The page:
hours the other day will do much to
convince some folks that he is really
-.uiai meeting to be held In Victoria
on March 6.
All members of the various unions
wer.) urged to get on the voters' list
if they want to vote at the next Dominion election, as they close the
latter part of March.
��   *   *
On March 5, after the reading of
the minutes, the following credentials were received: Street Railway-
men, A. Flske; Cooks, Waitresses and
Waiters, J. Tuttle, E. Carpenter, J.
McNaughton, C. B. Rodgers, Chas.
Davis; Tailors, J.H. Ley, F." Perry
and A. B. Paterson.
Letters were received from J. B.
Kennedy. M.P., Duncan Ross, M. P.,
J. H. McVety.
Mr. Ward of the Musicians' Union
was extended the privilege of the
floor and he gave an explanation
of the attitude of the Mount; Pleasant toward organized labor. <
The Parliamentary Committee presented a lengthy report, a number
of recommendations being laid over
until the constitution and by-law revision comes up.
The concluding clause of the report was "Whereas the Dominion
Trades and Labor Congress at its
last meeting In Winnipeg passed a
resolution demanding that the Government abrogate the treaty with Jape and exclude Asiatics from Can-
aada; And, whereas, the Winnipeg
Voice reports the Executive officers
of the Congress as stating to the
Government that organised lazor was
willing to give the understanding
with Japan a fair trial. Therefore
be it resolved that we, the Vancouver Trades and Labor Council, protest against any such statement and
declare that we .till stand by the
resolution as passed at Winnipeg."
On motion the matter was laid on the
table for two weeks In order that
the secretary may communicate
Secretary Draper and find out
been correctly reported.
was anally decided that a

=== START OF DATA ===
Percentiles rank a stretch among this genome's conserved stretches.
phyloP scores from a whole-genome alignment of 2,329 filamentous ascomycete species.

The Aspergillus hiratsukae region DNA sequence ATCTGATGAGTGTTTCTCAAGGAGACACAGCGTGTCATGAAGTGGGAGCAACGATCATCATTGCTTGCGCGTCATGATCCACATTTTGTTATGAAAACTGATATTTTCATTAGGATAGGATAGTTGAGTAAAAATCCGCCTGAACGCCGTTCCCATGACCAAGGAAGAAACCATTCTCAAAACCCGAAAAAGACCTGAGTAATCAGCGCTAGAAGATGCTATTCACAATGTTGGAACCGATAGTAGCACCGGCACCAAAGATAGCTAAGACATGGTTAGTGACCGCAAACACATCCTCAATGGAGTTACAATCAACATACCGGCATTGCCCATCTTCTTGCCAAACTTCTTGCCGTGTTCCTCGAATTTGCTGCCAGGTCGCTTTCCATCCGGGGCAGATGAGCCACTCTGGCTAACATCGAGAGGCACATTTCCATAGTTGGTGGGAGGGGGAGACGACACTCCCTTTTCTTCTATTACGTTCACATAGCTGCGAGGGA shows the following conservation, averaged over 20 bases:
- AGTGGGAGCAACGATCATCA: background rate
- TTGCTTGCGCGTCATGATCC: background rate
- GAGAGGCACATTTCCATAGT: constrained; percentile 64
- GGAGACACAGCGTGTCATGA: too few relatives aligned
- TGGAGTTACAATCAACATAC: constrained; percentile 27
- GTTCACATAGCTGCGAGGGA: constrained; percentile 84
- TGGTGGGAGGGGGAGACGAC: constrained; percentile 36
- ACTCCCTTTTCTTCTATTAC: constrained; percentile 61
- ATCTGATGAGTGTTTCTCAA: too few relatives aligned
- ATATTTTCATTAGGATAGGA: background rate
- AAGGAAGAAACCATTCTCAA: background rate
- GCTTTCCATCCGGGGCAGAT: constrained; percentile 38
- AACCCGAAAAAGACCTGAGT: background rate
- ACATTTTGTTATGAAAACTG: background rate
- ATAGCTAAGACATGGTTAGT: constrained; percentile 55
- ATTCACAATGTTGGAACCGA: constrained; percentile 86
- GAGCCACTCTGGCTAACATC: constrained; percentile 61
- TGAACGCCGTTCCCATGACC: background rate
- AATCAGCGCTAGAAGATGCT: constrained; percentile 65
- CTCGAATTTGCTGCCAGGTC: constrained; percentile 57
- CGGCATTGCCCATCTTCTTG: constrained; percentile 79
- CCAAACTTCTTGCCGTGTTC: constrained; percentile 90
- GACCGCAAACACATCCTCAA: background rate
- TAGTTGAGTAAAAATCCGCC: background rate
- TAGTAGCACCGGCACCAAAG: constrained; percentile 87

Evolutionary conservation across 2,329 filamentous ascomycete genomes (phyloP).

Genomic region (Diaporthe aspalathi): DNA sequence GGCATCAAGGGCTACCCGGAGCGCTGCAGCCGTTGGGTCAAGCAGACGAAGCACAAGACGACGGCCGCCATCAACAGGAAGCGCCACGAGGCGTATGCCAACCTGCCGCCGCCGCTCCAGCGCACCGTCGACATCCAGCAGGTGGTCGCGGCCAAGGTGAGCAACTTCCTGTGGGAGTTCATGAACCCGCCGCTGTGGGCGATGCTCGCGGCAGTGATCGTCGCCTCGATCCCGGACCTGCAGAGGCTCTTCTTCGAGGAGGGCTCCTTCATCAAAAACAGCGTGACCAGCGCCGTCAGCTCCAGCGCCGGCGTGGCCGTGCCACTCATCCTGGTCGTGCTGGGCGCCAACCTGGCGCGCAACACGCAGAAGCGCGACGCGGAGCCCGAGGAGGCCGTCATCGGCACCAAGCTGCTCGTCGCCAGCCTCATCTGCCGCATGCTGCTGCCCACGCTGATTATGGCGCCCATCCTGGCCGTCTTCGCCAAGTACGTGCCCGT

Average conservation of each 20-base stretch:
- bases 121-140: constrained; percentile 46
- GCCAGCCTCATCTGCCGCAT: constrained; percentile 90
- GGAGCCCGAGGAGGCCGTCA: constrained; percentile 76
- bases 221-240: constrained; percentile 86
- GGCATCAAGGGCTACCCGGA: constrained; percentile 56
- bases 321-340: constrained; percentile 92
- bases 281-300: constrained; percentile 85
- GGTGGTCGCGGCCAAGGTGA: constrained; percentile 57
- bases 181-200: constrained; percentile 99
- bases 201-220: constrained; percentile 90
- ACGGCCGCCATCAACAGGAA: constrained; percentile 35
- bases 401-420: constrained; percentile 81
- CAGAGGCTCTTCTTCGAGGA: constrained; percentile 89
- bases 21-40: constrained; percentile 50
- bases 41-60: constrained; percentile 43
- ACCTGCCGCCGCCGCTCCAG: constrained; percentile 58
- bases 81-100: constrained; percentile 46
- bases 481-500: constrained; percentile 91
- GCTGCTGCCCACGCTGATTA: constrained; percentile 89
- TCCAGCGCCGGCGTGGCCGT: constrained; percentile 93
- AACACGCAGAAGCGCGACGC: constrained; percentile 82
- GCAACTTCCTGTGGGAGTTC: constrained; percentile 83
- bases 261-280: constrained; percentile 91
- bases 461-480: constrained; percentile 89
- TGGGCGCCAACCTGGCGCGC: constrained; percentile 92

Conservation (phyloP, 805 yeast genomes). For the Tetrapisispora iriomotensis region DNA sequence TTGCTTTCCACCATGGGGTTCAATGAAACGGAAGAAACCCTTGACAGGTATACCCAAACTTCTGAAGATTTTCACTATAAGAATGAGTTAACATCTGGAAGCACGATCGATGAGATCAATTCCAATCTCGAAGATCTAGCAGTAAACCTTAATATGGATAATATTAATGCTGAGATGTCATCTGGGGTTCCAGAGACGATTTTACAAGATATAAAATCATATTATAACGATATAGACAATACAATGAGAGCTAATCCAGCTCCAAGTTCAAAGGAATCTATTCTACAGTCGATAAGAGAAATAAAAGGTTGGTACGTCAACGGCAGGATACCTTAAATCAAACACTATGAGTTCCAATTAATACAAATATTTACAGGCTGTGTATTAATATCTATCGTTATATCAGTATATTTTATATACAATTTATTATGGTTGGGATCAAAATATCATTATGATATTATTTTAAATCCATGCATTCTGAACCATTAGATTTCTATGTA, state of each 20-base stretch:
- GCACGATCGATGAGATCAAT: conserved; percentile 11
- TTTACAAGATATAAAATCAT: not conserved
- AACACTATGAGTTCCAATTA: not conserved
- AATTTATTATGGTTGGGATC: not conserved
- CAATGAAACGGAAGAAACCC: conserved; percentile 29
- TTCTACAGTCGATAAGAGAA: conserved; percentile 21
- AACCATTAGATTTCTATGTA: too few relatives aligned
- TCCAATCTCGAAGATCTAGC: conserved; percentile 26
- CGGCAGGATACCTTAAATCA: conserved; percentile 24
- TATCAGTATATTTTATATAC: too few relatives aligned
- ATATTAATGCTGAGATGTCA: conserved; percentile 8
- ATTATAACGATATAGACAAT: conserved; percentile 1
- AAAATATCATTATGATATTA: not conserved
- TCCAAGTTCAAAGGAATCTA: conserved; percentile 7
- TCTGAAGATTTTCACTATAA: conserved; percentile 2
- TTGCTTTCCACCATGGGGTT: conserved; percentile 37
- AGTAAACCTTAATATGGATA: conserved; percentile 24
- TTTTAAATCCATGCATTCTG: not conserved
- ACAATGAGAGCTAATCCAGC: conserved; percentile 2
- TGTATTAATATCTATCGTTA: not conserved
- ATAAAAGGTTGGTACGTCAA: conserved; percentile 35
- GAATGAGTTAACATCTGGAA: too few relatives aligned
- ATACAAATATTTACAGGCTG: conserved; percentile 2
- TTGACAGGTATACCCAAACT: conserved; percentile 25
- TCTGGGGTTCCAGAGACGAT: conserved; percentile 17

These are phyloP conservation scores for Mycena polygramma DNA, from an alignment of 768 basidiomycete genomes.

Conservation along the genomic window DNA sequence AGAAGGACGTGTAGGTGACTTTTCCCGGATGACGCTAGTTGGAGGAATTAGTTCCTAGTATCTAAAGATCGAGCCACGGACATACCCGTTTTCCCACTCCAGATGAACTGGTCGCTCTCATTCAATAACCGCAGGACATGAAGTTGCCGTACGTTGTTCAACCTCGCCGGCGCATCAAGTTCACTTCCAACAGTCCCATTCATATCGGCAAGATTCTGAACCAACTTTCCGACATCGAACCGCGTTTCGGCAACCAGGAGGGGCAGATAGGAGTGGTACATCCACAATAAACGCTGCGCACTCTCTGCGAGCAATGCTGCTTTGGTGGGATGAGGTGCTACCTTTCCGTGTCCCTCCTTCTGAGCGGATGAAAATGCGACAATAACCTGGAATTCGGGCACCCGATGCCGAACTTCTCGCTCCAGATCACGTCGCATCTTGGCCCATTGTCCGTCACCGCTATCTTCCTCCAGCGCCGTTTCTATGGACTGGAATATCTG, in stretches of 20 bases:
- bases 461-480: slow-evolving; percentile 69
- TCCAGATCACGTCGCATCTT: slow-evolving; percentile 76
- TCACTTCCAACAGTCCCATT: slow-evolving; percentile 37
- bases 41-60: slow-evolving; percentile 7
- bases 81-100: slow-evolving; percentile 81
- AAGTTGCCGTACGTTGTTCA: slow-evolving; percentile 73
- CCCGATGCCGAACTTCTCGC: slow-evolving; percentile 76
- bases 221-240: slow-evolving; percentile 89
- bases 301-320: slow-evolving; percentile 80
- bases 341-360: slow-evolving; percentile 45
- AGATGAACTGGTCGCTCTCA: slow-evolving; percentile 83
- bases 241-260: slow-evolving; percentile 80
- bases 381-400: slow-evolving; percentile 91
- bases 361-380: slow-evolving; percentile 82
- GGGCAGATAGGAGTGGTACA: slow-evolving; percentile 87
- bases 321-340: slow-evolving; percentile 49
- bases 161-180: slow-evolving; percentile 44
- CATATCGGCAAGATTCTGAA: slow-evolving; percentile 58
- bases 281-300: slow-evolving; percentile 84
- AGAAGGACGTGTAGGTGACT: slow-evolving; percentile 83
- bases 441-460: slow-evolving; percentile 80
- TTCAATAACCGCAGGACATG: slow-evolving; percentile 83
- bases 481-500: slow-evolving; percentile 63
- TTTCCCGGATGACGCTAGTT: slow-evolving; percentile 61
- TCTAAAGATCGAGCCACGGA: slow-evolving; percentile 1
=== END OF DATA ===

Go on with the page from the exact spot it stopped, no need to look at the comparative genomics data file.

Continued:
committee composed of Delegates
Sayers, Malacord and Alckin be appointed to look into the whole raat-
wa ���    v ^ '
The Clgarmakers reported that
things were very dull and that the
shops continued to lay off men. if
the union men would patronise home
Industry it would be different
The secretary waa Instructed to
write to the City Council protesting
against the- reducioh In laborers'
Secretary Cowan waa appointed to
act as business agent for the Council
for the .time being.
Delegate Mattlson wss appointed
to act on the Parliamentary Committee to fill a vacancy.
Receipts, $277.00; disbursements,
" ���
Westminster A v., aft Pleasant.
Headquarters for.
Pure    Drugs,    Stationery
Physicians Prescriptions a
GEO. HALL, Manager.
Editor Trades Unionist:
In a speech recently delivered In
the Dominion House of Commons by
Mr. Gallsgher (of Nelson) on the
Lemleux-Japaneae agreement, that
gentleman has seen fit to use, or
rather misuse, the report of the Chinese-Japanese Commission of 1902.
for the purpose of excusing Mr.
Laurier for having violated his
pledge to the people of British Columbia on the matter of Asiatic emigration and to save the Liberal contingent from this province from
political annihilation during the next
election at the hands of the outraged
workingmen of British Columbia.
The commission, the gentleman Informs us, appointed in 1900 to secure evidence on Mongol Immigration
to Canada recommended (1), That
a head tax of $500 be imposed on all
Chinese immigrants landing In Canada, which recommendation after-
wards became law; (2) That similar
restrictive measures be not applied
to Japanese for the reason that in an
interview with the Japanese Consul-
General held at Vancouver that gentleman had given the commissioners
sn assurance that his government